Lyme Carditis: A Serious Manifestation of Lyme Disease Prompt diagnosis and treatment of this condition can prevent unnecessary permanent pacemakers and further complications of Lyme disease.

By Adrian Baranchuk and Cynthia Yeung

T he incidence of Lyme disease, a tick-borne bacterial infection, is rapidly increasing in North America. Risk modeling suggests that the incidence of Lyme disease will continue to rise as the migratory birds that are responsible for transmitting the Ixodes tick are affected by climate change and, consequently, contribute to the expansion of at-risk regions. Lyme disease can affect many organ systems, including the heart, nerves, and joints.

How Common Are Lyme Disease and Lyme Carditis?

Lyme disease is the most commonly reported vector-borne disease in North America. The Centers for Disease Control and Prevention reports an annual incidence of approximately 25,000 “confirmed” cases in the U.S. and 10,000 “probable” cases. However, estimates suggest that the true incidence is closer to 300,000 cases annually. Lyme disease affects the heart in 0.3–10% of cases.

Lyme Carditis: How Spirochetes Affect the Heart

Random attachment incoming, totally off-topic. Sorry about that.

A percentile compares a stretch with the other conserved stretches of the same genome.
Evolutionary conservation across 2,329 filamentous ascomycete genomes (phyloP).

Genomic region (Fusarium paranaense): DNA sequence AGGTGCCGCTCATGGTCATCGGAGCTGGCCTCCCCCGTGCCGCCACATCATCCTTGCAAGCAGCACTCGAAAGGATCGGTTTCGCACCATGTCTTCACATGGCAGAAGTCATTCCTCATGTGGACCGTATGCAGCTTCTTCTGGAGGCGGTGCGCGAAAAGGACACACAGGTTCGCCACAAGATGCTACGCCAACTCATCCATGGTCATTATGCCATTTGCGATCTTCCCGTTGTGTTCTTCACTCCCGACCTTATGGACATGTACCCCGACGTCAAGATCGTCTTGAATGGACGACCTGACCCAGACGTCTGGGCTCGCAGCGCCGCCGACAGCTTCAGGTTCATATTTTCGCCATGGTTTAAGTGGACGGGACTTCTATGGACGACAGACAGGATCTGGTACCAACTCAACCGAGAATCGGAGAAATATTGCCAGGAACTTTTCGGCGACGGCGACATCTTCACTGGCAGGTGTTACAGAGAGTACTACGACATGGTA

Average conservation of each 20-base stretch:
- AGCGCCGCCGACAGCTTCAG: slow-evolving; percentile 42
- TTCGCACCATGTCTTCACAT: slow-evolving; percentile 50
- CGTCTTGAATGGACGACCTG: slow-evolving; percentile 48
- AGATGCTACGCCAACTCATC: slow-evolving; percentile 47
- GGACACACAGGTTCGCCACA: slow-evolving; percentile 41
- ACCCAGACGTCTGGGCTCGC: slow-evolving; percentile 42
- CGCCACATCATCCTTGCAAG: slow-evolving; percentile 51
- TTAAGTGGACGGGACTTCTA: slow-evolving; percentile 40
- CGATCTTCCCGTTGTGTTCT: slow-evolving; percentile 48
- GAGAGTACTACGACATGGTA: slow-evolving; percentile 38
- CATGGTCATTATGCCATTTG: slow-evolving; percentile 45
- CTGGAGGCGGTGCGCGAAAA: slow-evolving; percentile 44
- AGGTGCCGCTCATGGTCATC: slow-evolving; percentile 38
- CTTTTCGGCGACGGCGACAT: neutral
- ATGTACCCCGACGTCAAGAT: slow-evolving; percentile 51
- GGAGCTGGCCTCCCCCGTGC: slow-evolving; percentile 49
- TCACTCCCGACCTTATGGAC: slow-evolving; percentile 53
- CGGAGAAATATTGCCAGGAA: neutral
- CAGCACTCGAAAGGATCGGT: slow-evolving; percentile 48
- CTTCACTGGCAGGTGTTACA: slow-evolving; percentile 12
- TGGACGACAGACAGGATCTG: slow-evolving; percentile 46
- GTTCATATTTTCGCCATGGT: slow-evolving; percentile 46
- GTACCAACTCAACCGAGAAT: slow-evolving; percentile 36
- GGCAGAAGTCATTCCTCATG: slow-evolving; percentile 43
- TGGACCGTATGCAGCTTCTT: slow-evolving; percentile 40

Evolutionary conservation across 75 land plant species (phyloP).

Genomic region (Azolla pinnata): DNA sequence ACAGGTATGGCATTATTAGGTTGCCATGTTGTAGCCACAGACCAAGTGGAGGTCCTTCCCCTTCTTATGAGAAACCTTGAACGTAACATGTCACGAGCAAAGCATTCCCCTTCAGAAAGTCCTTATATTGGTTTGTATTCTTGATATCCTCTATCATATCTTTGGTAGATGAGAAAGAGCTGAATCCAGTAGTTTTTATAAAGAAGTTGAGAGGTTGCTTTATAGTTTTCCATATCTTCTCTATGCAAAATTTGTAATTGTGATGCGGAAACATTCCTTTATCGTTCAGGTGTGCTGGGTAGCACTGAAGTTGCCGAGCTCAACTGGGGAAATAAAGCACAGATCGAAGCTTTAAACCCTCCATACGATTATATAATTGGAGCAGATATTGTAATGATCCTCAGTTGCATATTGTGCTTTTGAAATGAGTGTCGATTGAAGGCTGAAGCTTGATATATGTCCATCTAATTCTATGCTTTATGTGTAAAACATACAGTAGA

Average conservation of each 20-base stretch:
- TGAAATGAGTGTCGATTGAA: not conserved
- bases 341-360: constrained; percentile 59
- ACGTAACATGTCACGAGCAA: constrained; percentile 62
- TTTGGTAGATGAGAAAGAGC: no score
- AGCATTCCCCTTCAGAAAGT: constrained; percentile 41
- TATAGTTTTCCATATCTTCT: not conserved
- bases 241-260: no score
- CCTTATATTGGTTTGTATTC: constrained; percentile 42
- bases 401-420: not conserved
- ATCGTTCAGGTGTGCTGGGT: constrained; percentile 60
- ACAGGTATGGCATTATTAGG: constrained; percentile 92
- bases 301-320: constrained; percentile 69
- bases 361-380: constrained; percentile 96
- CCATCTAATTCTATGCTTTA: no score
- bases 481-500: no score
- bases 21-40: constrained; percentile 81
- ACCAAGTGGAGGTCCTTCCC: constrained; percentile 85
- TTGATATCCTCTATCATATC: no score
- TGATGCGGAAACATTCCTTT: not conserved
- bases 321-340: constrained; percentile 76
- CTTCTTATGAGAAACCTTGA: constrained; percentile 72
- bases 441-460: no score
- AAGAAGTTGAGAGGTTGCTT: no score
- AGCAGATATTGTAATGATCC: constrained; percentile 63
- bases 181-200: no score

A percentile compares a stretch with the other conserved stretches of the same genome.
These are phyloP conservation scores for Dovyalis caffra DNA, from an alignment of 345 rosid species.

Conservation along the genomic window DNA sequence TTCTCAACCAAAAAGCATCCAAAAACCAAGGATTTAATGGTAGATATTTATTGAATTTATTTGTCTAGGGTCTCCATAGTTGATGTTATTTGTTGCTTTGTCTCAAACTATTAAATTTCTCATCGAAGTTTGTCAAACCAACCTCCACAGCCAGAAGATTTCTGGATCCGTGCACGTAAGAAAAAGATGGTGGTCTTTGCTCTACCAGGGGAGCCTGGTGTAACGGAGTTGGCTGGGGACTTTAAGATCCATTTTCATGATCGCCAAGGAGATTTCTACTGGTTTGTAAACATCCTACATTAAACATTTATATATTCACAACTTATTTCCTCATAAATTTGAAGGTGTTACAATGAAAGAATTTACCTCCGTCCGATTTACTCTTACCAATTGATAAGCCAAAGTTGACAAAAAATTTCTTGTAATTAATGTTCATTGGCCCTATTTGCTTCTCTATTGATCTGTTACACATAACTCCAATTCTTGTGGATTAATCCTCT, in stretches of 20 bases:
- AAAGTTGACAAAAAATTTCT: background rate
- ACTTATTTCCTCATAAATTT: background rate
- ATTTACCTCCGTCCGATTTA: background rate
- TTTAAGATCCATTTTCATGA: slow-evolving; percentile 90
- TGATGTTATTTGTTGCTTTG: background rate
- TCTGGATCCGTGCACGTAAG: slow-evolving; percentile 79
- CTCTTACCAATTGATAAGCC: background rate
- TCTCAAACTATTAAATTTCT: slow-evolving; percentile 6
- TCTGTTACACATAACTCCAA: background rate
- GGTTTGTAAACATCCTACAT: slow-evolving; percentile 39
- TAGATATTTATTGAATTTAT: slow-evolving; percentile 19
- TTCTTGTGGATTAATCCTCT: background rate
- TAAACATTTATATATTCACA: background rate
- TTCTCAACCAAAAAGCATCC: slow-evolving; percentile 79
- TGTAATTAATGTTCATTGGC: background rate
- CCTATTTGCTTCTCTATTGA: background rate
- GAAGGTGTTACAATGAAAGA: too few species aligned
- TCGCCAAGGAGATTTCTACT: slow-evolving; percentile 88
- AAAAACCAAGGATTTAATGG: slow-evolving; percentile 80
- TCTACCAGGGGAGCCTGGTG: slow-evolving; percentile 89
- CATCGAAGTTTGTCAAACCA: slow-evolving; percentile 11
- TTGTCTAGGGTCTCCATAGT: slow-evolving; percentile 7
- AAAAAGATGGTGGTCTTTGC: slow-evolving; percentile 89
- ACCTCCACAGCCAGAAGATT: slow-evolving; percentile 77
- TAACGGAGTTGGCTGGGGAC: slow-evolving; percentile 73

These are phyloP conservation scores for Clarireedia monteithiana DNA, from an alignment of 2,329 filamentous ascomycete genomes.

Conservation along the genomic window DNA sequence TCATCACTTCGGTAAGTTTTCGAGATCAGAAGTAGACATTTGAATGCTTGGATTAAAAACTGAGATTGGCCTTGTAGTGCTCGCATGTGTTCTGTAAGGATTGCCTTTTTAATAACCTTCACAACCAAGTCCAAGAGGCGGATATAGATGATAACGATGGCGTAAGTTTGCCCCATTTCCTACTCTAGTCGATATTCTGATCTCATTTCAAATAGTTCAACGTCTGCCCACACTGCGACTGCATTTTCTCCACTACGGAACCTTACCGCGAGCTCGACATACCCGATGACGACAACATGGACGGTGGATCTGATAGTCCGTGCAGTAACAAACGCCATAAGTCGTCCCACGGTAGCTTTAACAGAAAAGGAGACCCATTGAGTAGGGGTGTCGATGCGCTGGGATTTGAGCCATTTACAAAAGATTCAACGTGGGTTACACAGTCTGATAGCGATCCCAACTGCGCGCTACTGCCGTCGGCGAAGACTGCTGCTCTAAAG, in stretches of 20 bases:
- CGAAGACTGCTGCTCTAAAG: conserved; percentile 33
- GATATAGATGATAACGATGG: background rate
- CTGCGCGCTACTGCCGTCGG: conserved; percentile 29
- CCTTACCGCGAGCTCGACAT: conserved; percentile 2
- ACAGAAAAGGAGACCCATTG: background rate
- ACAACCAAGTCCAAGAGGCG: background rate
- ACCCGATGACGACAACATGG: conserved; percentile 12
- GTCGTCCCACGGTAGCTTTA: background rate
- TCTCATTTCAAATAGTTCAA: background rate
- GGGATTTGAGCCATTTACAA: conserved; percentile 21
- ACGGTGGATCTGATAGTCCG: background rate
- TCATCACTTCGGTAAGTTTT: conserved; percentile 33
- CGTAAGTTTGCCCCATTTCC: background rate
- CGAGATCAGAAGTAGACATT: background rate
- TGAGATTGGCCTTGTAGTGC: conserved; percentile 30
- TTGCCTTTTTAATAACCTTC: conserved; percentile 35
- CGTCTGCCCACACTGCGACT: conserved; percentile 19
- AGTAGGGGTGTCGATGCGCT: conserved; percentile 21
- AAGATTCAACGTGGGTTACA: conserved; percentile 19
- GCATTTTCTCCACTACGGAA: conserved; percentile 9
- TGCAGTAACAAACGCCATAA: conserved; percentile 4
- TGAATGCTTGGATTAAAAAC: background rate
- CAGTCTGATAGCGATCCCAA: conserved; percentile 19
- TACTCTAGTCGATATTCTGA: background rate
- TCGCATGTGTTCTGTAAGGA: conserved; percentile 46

In Lyme carditis, Borrelia burgdorferi (the spirochete responsible for Lyme disease) directly affects the heartIn Lyme carditis, Borrelia burgdorferi (the spirochete responsible for Lyme disease) directly affects the heart. Damage to the heart tissue occurs from direct invasion by the bacteria, as well as from the body’s exaggerated immune response to the infection.

In 90% of cases, the most common consequence of Lyme carditis is heart block. Electrical signals from the upper chambers of the heart are not properly relayed to the lower chambers of the heart, which can dramatically slow down the heart rate.

The severity of the heart block can fluctuate rapidly and the progression to complete heart block can be fatal. Importantly, the heart block in Lyme carditis can be transient and usually resolves with antibiotic therapy. Additionally, Lyme carditis can affect other parts of the heart’s conduction system, as well as the heart’s muscle, its valves, and outer layer of its wall.

Symptoms of Lyme Carditis

Patients with Lyme carditis may report light-headedness, fainting, shortness of breath, palpitations, and/or chest pain. Conversely, patients with Lyme carditis may also experience no symptoms, which contributes to the elusive nature of the diagnosis………. Join or login below to continue reading.

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